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Hepatitis: Types and Prevention
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Hepatitis: Types and Prevention

Marked by severe liver inflammation, hepatitis is a condition that disrupts normal liver function and carries potential life-threatening risks. The condition may either be triggered by an infection or due to the autoimmune response to non-infectious agents like heavy drinking, which can lead to severe liver injury. Hepatitis is broadly classified into five different types - Hepatitis A, Hepatitis B, Hepatitis C, Hepatitis D and Hepatitis E. In this blog, we have elaborated on these types in detail along with the various preventive measures that can help to bring down the risks of the same, with the help of experts specialising in liver transplant in India.

Hepatitis A

As the name suggests, the condition is caused by the Hepatitis A virus or HAV, which generally spreads via contaminated eatables and drinks. Generally, patients infected with Hepatitis A recover without any major complications; however, in some cases, it can lead to fulminant liver failure. Fortunately, Hepatitis A can be prevented with vaccination. It generally lasts for around 2 to 4 weeks, with the symptoms ranging from mild to severe. The symptoms are more evident in adults as compared to kids. About 10 per cent of children below the age of 6, who develop hepatitis A, are likely to develop jaundice.

  • Transmission

Hepatitis A usually spreads via the faecal-oral route, i.e. by the consumption of food products or water that has been contaminated by the virus. This happens when someone touches the food with dirty hands or prepares meals using unsafe water that hasn't been treated properly. It can also spread via physical contact, especially during intercourse.

Hepatitis B

Hepatitis B is a potentially life-threatening infection caused by the Hepatitis B virus, which can be acute or chronic. With around 1.5 million new cases diagnosed every year, Hepatitis B claims more than 800,000 lives every year. The chances of an adult with hepatitis B virus developing a chronic infection is not more than 5 per cent, whereas the chances are significantly high in infants and small children. It can lead to severe liver damage and has also been listed as a leading risk factor for liver cirrhosis, but at the same time, Hepatitis B can also be prevented with vaccination.

  • Transmission

The virus usually spreads via contaminated body fluids and can be passed on from a mother to the child growing in her womb. It can also be transmitted through contaminated blood, saliva, vaginal fluids, seminal fluids, reuse of infected needles and piercings. As per the top liver specialists in Gurgaon, the risks are high in people who use injectable drugs or have multiple partners.

Hepatitis C

Like Hepatitis B, Hepatitis C has also been associated with severe complications like cirrhosis. The condition may be acute or chronic, with the severity of the symptoms varying from one person to another. With about 1.5 million cases diagnosed every year, more than 5.8 million people across the globe are living with chronic hepatitis. Unfortunately, there is no vaccine available, as of now, that can help to prevent hepatitis C.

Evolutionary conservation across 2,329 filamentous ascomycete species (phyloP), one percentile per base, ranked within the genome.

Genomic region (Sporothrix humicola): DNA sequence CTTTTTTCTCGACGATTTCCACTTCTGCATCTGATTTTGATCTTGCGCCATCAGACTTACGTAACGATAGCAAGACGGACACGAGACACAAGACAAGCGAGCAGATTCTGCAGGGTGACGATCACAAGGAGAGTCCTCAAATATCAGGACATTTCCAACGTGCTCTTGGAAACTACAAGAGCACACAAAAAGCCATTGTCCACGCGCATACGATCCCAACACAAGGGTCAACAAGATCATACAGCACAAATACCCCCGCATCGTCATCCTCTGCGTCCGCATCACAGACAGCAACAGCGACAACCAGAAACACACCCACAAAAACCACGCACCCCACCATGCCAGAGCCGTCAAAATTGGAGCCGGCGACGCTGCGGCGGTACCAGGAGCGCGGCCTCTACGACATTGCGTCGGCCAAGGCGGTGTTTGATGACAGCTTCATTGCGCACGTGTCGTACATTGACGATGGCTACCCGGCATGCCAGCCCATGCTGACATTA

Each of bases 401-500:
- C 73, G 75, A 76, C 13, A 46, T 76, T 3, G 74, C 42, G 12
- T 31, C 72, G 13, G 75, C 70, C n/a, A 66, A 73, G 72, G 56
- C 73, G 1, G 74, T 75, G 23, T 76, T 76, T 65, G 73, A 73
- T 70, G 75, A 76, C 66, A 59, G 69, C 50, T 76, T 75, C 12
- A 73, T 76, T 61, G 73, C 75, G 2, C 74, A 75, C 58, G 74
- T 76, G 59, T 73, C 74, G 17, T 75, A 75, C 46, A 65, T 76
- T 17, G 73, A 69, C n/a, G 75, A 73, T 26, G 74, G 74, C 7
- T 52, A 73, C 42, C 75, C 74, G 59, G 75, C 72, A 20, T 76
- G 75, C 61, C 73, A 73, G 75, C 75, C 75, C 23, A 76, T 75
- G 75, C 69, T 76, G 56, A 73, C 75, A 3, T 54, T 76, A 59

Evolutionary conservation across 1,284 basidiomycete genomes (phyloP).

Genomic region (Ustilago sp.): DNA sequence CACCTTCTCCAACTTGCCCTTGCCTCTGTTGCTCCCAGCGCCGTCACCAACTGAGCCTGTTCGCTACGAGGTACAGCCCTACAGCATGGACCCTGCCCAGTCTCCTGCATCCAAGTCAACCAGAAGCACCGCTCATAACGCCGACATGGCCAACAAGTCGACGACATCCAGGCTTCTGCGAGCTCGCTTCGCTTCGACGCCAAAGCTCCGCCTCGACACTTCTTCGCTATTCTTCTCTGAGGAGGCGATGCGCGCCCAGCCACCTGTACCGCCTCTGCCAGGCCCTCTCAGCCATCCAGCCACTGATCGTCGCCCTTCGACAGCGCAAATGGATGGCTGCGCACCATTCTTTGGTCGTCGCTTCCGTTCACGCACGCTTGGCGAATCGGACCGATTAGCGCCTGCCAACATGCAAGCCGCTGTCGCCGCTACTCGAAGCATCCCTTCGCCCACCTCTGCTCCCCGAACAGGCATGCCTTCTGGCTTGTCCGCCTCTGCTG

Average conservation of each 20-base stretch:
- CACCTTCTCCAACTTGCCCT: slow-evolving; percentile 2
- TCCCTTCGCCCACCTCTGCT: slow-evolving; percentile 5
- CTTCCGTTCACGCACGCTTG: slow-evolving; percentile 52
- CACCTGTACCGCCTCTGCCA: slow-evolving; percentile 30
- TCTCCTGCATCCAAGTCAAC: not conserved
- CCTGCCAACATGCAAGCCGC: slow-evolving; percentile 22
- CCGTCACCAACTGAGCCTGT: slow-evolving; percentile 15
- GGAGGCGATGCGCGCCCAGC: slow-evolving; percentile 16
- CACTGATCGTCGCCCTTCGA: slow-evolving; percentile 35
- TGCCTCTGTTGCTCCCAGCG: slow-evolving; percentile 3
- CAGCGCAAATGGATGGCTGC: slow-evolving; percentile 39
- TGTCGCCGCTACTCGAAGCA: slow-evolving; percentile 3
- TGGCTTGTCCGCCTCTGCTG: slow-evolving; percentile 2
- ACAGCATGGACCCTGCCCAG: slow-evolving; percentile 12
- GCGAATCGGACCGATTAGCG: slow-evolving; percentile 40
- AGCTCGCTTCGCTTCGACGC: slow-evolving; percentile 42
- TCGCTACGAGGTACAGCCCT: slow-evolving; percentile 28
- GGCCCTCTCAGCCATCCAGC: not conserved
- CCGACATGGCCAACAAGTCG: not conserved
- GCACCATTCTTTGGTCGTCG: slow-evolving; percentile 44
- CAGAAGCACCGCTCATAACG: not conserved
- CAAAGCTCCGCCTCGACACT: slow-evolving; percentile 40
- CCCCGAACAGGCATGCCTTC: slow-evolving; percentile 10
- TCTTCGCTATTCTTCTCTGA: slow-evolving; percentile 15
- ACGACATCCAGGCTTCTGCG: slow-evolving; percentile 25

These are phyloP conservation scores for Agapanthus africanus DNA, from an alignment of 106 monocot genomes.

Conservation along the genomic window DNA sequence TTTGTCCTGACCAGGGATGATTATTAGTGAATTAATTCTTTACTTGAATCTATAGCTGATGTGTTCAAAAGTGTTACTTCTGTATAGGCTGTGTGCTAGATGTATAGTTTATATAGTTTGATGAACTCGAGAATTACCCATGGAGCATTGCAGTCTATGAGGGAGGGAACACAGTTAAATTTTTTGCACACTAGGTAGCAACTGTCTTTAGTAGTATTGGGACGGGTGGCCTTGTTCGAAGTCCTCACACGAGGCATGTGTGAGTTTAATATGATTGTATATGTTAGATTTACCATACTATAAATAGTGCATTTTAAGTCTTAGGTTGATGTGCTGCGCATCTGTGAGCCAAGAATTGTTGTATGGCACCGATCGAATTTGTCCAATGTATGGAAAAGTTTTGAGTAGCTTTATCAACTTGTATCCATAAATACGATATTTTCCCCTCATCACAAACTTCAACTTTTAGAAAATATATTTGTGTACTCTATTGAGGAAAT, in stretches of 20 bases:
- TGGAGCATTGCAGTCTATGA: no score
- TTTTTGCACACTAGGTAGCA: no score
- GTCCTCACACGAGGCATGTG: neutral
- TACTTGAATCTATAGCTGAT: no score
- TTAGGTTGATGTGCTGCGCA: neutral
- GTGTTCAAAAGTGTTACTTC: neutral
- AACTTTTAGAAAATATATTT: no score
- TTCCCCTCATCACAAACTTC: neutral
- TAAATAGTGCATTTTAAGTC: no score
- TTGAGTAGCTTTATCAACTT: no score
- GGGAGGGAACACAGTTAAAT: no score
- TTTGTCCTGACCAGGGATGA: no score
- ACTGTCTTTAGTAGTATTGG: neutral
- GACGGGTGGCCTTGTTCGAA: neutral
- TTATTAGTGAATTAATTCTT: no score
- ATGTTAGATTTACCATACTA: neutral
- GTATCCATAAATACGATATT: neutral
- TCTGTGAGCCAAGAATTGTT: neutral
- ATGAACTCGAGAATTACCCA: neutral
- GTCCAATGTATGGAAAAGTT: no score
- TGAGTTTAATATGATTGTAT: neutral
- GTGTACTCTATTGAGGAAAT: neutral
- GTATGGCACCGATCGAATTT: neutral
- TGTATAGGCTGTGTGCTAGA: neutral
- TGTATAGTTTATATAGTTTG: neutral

• Transmission

Hepatitis C virus spreads via infected blood through reusable injections, blood transfusions, injectable drugs and unsafe intercourse. Unsafe healthcare practices, like lack of proper sterilization and sanitization, also happen to be a leading cause of Hepatitis C transmission.

Hepatitis D

Hepatitis D only occurs amongst people who are infected with the Hepatitis B virus.. The condition affects about 5 per cent of the population of people with Hepatitis B. This means that both infections co-exist in the patient's body. If you have been immunized against Hepatitis B, it naturally alleviates your risks of developing Hepatitis D.

  • Transmission

Hepatitis D is highly contagious and can spread via skin contact as well. The condition can also be bloodborne and in rare cases, it can be passed down from a mother to her child.

Hepatitis E

Hepatitis E happens to be the leading cause of acute viral hepatitis in Indian adults. A lot of patients suffering from it do not need medical intervention, however, in rare cases, the condition can lead to serious damage and complications in the long run.

  • Transmission

Hepatitis E spreads via eatables and water contaminated with an infected person's faecal matter. It is most commonly seen in people living in rural areas and slums who do not have access to safe drinking water.

Tips that can help to prevent the risks of Hepatitis

  • Do not miss your vaccinations. Get vaccinated against Hepatitis A and B
  • Practice safe sex and always wear protection
  • Do not share your needles with anyone
  • Do not share food and personal belongings with someone who has been infected
  • Make it a habit to wash your hands before meals
  • Clean all the fruits and vegetables with running tap water.
  • Take extra precautions while travelling to areas that do not have proper sanitation
  • Always carry bottled water
  • Avoid getting piercings and tattoos from unauthorized places.

If you wish to know more about hepatitis and how it can be prevented, consult the best doctors in Gurugram for unparalleled care and guidance.

Dr. Ankur Garg, Director

Digestive & Liver Diseases, Liver Transplant

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